Early adopters approve of NREL prompt solar allowing software program SolarAPP

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In late 2020, NREL released a free no-touch software system for cities and counties across the country that aims to optimize SolarAPP (Solar Automated Permit Processing) to optimize rooftop solar permits. SolarAPP automates a time-consuming and tedious review process for local governments that often delays solar development on the grid.

With SolarAPP, three cities and districts have worked on a total of 32 solar projects so far. The free software has relieved administrative burdens from cities and counties such as Tucson and Pima Counties, Arizona, and Pleasant Hill, California by instantly calculating whether a proposed residential solar system meets a number of safety and code standards.

Faster approval processing from SolarAPP offers several benefits to local governments and their communities. In addition to increasing efficiency, local governments can rest assured that SolarAPP will increase license fee revenues, increase on-site resilience, provide secure solar grid connections and accelerate solar employment growth. In 2016, the city of San Jose, California switched to online permits, increasing approved permits by 600%.

“Many licensing officers receive 100 or more solar license applications each week, with review times of 45 to 90 minutes per project. SolarAPP’s automated verification can be a lifeline for overwhelmed employees, ”said Jeff Cook, lead developer of SolarAPP at NREL. “The software is all the more transformative because it is available for free. Jurisdictions can handle and automate up to 90% of applications for solar permits, with the advantage that more solar systems are installed on site. “

SolarAPP reduces administrative burdens and costs for communities by providing an instant review of potential residential solar applications. By automating building code compliance checks, solar developers could quickly schedule installations for customers, which is expected to accelerate the adoption of solar energy significantly. The US Department of Energy provided funding for SolarAPP, and an extensive coalition of solar and building security actors helped develop it.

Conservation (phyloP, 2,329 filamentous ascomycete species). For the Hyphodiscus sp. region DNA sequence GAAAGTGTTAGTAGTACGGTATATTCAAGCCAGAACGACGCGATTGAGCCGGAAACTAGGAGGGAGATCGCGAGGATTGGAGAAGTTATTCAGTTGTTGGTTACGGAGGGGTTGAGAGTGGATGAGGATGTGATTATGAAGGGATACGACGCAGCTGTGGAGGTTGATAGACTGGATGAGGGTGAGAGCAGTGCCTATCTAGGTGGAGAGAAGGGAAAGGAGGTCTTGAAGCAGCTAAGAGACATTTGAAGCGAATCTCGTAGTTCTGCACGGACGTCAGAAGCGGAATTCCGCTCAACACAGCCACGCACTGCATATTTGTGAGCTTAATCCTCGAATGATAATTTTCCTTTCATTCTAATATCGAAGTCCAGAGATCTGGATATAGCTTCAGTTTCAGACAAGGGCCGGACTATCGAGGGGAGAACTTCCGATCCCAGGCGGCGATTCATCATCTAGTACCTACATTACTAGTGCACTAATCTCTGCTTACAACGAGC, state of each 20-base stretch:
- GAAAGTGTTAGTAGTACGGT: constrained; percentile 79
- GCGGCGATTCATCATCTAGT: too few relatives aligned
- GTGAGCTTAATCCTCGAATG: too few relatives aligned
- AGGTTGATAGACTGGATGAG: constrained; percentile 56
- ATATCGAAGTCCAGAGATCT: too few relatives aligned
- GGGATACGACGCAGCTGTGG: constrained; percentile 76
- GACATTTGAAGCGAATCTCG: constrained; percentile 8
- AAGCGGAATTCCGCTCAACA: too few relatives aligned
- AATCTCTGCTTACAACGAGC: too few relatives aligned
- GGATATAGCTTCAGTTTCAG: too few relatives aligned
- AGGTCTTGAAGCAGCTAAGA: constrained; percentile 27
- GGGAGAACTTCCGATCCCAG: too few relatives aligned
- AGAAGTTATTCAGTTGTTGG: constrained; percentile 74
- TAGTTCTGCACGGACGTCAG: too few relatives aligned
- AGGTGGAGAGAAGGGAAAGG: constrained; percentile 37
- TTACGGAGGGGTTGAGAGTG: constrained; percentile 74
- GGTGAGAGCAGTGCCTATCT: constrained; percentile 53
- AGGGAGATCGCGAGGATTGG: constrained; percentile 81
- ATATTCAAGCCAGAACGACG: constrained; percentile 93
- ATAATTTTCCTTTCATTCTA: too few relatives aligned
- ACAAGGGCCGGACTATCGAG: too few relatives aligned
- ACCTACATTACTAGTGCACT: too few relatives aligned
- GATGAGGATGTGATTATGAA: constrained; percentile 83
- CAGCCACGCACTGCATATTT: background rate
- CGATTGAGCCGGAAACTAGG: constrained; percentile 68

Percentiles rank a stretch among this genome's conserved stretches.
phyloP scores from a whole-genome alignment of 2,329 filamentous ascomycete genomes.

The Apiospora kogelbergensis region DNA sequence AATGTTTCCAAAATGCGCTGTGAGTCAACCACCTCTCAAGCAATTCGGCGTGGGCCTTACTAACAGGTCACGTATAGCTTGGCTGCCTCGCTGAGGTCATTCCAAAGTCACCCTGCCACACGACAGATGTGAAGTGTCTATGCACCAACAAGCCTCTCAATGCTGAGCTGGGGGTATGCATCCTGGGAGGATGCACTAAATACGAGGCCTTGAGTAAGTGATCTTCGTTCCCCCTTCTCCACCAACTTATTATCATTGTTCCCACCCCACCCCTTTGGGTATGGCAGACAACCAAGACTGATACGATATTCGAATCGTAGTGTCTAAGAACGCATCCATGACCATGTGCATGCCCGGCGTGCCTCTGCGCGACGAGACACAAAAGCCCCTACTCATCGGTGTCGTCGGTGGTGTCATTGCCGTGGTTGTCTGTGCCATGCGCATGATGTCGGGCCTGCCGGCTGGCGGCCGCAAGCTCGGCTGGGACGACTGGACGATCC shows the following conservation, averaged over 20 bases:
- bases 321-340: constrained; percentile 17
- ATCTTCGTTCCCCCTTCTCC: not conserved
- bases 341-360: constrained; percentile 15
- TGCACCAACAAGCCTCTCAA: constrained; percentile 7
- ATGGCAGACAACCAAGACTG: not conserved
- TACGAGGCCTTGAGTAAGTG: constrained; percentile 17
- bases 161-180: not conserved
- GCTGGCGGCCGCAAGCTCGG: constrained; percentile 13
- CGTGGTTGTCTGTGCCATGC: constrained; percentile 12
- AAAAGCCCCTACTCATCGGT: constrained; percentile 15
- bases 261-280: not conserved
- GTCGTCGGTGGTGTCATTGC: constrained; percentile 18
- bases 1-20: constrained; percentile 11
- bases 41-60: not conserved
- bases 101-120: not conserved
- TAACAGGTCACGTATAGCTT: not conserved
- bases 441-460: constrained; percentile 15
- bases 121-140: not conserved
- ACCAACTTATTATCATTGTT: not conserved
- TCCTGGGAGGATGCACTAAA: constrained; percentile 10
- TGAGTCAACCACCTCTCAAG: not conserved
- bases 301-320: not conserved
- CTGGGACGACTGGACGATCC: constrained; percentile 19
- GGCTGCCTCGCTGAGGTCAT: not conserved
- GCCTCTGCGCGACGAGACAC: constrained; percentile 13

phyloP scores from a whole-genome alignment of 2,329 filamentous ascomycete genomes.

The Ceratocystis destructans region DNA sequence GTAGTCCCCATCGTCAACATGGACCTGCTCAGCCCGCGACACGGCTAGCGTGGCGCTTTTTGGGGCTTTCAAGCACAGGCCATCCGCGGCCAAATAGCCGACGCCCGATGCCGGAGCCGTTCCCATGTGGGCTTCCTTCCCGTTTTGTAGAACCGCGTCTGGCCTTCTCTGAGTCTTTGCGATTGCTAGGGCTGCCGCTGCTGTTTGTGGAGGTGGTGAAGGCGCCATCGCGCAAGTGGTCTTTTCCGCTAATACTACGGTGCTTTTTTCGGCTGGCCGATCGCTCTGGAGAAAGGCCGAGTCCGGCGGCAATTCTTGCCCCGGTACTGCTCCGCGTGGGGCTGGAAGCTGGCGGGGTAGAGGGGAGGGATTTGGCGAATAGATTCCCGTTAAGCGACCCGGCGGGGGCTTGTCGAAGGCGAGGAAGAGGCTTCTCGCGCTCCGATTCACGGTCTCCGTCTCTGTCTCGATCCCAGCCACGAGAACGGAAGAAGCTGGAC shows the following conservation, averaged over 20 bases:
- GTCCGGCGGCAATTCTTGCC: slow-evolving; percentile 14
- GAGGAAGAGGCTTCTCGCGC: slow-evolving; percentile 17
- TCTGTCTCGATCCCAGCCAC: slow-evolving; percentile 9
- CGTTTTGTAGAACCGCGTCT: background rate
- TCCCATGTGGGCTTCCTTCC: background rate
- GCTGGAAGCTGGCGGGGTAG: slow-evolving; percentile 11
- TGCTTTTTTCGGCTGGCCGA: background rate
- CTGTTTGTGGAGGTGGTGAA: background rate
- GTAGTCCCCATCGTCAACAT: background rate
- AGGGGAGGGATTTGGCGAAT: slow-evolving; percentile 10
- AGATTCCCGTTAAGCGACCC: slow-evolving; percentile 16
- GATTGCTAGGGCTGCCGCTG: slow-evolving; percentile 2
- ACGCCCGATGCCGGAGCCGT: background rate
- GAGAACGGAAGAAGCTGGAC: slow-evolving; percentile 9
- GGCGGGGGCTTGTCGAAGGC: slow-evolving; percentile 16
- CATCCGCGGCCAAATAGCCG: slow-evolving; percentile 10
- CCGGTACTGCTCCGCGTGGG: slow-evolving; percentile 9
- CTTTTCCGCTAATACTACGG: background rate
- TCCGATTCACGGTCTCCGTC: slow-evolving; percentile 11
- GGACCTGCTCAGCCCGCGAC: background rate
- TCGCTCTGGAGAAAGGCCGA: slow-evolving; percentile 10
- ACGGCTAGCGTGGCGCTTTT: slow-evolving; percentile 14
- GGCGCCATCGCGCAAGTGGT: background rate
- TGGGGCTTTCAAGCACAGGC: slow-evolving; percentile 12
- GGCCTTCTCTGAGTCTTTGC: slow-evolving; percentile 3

“As Solar America City, Tucson is looking for ways to support the solar industry,” said Scott Clark, director of planning and development services for the city of Tucson. “SolarAPP offers another incentive to use solar energy by simplifying the approval process.”

SolarAPP is ideal for approvals in this day and age of uncertainty and remote work: Installers can get instant online feedback and corrections from the system without using the local approval department as a quality assurance resource.

“I was really keen to work with NREL to find this new approach to handling solar permits,” said Geoff Simmons, senior construction officer for the city of Pleasant Hill, California. “There has been such a good collaboration to create another way to review these housing projects in a way that is outside of the traditional plan review plan but still covers the technical aspects. We are now able to shift qualified solar permits directly to field inspections, giving our staff much-needed time to work on other, more complex projects. “

Pima County and the City of Tucson Development Services have jointly piloted SolarAPP to optimize their pipeline with nearly 3,600 solar permits annually.

“Providing self-approval for our solar customers will accelerate the process,” said Carla Blackwell, director of Pima County Development Services.

SolarAPP is beneficial for both compliant and non-compliant solar project designs. If a system is compatible, SolarAPP approves the design and gives immediate approval. If a system is not compatible, SolarAPP rejects the application and clarifies why the system was not compliant with the code so that the contractor can revise their application in real time. The automated verification of SolarAPP eliminates the tedious task of application verification, so that the construction department can reduce the backlog of permits and devote their time to more complex projects.

SolarAPP is compatible with local government software, including Accela and OpenGov, that serve thousands of local governments across the United States. These partnerships combine each vendor’s government automation platform with the SolarAPP review approval engine, enabling seamless SolarAPP adoption for local governments using these platforms.

NREL and its coalition partners are in the process of expanding SolarAPP’s capacities to also include energy storage in residential areas. NREL is expected to introduce this function in spring 2021.

Other communities in Arizona, California, Colorado, Maryland, and Massachusetts are in the process of adopting SolarAPP. To use SolarAPP to process rooftop solar permits in your community, log in here and register here to receive future updates for the product.

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